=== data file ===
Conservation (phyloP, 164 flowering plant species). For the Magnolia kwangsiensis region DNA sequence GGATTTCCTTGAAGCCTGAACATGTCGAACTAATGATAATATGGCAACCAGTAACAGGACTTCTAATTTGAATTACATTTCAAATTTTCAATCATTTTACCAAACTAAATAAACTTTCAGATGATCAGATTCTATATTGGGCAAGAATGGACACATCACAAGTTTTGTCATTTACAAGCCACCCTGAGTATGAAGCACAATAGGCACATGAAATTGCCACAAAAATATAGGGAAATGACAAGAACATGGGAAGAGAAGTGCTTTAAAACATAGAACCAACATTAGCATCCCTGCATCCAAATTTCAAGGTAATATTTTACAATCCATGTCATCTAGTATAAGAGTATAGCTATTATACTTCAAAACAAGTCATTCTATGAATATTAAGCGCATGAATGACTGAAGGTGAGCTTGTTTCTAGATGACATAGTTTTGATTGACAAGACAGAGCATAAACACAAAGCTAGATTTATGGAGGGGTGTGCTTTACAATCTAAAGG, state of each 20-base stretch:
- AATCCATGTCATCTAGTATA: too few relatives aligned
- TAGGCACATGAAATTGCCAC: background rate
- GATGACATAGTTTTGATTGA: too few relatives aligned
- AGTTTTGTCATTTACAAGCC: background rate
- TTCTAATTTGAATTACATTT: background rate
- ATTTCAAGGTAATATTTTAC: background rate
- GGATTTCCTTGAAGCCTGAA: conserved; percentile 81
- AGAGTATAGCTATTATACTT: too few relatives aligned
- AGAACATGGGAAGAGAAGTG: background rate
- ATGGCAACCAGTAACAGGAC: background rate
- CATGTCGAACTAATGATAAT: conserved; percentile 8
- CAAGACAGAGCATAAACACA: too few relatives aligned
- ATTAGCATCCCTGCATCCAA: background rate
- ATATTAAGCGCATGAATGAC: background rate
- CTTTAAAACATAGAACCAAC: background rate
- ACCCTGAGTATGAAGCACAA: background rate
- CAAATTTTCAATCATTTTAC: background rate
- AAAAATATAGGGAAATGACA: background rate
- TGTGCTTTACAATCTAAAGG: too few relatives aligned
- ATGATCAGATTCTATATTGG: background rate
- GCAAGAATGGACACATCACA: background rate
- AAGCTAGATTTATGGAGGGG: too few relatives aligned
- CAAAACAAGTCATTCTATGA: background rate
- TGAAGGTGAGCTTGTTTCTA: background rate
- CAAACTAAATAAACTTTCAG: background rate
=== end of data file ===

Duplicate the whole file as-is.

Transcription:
Conservation (phyloP, 164 flowering plant species). For the Magnolia kwangsiensis region DNA sequence GGATTTCCTTGAAGCCTGAACATGTCGAACTAATGATAATATGGCAACCAGTAACAGGACTTCTAATTTGAATTACATTTCAAATTTTCAATCATTTTACCAAACTAAATAAACTTTCAGATGATCAGATTCTATATTGGGCAAGAATGGACACATCACAAGTTTTGTCATTTACAAGCCACCCTGAGTATGAAGCACAATAGGCACATGAAATTGCCACAAAAATATAGGGAAATGACAAGAACATGGGAAGAGAAGTGCTTTAAAACATAGAACCAACATTAGCATCCCTGCATCCAAATTTCAAGGTAATATTTTACAATCCATGTCATCTAGTATAAGAGTATAGCTATTATACTTCAAAACAAGTCATTCTATGAATATTAAGCGCATGAATGACTGAAGGTGAGCTTGTTTCTAGATGACATAGTTTTGATTGACAAGACAGAGCATAAACACAAAGCTAGATTTATGGAGGGGTGTGCTTTACAATCTAAAGG, state of each 20-base stretch:
- AATCCATGTCATCTAGTATA: too few relatives aligned
- TAGGCACATGAAATTGCCAC: background rate
- GATGACATAGTTTTGATTGA: too few relatives aligned
- AGTTTTGTCATTTACAAGCC: background rate
- TTCTAATTTGAATTACATTT: background rate
- ATTTCAAGGTAATATTTTAC: background rate
- GGATTTCCTTGAAGCCTGAA: conserved; percentile 81
- AGAGTATAGCTATTATACTT: too few relatives aligned
- AGAACATGGGAAGAGAAGTG: background rate
- ATGGCAACCAGTAACAGGAC: background rate
- CATGTCGAACTAATGATAAT: conserved; percentile 8
- CAAGACAGAGCATAAACACA: too few relatives aligned
- ATTAGCATCCCTGCATCCAA: background rate
- ATATTAAGCGCATGAATGAC: background rate
- CTTTAAAACATAGAACCAAC: background rate
- ACCCTGAGTATGAAGCACAA: background rate
- CAAATTTTCAATCATTTTAC: background rate
- AAAAATATAGGGAAATGACA: background rate
- TGTGCTTTACAATCTAAAGG: too few relatives aligned
- ATGATCAGATTCTATATTGG: background rate
- GCAAGAATGGACACATCACA: background rate
- AAGCTAGATTTATGGAGGGG: too few relatives aligned
- CAAAACAAGTCATTCTATGA: background rate
- TGAAGGTGAGCTTGTTTCTA: background rate
- CAAACTAAATAAACTTTCAG: background rate